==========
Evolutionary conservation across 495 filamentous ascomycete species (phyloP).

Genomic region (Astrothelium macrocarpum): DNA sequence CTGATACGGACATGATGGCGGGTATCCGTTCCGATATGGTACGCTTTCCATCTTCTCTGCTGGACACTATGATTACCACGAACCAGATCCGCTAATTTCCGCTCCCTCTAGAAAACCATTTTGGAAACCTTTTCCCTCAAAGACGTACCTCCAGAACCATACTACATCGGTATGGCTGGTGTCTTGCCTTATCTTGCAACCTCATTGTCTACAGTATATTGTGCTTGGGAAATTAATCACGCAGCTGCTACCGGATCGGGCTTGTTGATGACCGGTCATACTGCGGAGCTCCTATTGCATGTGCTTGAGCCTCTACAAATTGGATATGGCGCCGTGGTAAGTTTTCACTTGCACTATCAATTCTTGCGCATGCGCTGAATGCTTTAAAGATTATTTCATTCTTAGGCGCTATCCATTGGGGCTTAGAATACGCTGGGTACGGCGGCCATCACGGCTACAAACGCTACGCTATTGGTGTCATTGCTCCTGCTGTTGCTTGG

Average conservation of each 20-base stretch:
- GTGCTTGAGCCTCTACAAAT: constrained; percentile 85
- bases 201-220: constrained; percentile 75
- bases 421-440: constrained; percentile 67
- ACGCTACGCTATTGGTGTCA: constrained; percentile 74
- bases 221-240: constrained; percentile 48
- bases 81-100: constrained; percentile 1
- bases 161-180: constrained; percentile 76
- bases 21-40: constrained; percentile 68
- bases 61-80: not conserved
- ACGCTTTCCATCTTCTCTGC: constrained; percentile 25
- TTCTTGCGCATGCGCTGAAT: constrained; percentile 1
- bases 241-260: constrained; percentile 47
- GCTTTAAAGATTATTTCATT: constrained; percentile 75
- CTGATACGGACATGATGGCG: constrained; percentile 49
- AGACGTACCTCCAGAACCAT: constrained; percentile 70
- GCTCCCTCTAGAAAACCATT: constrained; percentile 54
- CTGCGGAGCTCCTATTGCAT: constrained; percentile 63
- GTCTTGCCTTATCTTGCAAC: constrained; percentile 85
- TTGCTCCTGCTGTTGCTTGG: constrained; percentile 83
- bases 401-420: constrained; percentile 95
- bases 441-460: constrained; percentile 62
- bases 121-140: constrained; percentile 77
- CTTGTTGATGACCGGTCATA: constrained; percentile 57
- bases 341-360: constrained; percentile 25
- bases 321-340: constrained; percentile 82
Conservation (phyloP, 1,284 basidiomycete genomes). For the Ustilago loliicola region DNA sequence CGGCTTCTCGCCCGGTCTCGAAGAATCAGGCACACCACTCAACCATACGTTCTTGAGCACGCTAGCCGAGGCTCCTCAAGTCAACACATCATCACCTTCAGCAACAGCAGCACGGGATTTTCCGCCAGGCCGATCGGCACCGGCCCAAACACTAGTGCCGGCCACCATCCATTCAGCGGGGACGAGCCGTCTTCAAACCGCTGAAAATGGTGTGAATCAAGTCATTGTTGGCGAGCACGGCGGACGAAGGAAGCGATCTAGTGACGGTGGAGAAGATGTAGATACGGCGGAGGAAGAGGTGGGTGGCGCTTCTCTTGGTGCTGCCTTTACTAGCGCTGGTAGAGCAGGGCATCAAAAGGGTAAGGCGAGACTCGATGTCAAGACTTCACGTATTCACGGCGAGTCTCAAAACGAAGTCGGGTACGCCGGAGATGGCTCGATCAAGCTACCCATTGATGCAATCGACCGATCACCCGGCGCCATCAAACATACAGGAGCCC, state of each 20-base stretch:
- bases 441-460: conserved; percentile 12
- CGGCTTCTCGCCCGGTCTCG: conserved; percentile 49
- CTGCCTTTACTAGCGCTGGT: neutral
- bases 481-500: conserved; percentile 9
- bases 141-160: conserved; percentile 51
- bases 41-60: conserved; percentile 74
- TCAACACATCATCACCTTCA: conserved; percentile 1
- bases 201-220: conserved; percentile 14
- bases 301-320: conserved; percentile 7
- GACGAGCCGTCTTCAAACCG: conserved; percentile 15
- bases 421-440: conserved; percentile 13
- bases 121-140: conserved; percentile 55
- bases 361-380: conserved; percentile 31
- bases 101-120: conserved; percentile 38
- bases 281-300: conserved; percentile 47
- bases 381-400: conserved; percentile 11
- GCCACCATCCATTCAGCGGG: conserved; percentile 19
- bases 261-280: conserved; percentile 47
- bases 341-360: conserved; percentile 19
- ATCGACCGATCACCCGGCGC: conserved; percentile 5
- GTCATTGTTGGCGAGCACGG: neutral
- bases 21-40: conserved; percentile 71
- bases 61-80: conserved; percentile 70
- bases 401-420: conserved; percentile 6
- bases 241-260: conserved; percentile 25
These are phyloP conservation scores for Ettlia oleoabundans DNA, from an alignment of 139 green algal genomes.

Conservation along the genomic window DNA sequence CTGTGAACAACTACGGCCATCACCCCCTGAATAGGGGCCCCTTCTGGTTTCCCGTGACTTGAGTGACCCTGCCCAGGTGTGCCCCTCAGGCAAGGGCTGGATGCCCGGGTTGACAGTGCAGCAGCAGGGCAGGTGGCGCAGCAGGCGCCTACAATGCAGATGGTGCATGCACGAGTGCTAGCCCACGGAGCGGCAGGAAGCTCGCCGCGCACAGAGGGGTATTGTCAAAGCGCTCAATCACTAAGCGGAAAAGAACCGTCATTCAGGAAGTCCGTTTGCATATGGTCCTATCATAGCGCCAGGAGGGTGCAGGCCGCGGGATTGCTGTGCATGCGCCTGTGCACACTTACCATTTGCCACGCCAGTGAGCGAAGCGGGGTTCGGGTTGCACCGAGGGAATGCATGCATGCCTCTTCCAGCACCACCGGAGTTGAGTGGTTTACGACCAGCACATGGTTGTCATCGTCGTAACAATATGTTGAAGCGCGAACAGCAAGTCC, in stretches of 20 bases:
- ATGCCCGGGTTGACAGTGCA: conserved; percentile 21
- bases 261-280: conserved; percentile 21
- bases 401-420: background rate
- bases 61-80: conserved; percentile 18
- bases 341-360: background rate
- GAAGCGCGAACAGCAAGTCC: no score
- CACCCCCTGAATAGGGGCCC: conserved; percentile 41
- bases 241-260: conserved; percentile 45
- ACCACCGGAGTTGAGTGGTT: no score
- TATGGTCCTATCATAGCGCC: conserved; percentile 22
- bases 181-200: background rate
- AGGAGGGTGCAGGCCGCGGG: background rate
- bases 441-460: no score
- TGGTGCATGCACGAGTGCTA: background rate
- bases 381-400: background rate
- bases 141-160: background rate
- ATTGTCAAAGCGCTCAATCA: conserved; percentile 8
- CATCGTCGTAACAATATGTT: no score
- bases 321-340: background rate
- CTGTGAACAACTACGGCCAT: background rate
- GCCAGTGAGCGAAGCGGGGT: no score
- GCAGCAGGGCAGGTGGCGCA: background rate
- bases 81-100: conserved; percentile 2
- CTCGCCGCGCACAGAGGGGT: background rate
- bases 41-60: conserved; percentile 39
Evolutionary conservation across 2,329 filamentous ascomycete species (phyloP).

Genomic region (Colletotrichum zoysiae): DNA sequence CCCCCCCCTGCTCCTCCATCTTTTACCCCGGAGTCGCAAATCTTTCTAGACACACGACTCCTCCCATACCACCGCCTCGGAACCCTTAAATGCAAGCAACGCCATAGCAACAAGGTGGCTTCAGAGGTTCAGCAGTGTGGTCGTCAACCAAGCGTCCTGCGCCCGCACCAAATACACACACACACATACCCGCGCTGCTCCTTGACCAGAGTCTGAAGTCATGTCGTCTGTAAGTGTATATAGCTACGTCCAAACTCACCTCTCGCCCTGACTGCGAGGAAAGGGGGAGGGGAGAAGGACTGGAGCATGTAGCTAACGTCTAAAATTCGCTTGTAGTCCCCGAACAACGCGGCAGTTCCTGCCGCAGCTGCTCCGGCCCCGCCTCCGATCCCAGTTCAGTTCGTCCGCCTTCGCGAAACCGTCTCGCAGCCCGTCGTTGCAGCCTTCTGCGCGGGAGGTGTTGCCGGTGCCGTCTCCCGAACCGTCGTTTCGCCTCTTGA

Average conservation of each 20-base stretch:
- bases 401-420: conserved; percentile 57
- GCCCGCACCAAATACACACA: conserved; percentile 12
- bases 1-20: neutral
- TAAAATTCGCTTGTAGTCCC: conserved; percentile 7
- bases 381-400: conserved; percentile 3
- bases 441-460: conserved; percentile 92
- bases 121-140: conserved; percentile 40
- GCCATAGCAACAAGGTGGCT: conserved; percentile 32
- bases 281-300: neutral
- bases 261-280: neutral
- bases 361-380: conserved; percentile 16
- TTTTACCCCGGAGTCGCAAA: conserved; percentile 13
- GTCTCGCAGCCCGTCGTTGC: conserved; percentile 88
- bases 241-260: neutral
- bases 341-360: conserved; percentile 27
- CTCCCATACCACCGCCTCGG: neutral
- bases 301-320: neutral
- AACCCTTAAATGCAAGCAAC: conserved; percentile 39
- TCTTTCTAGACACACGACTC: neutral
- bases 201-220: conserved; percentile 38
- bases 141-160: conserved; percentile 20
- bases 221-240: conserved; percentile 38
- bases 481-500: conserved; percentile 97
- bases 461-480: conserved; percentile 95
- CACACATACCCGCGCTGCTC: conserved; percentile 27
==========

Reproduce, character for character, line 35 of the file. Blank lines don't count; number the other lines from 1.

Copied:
- bases 41-60: conserved; percentile 74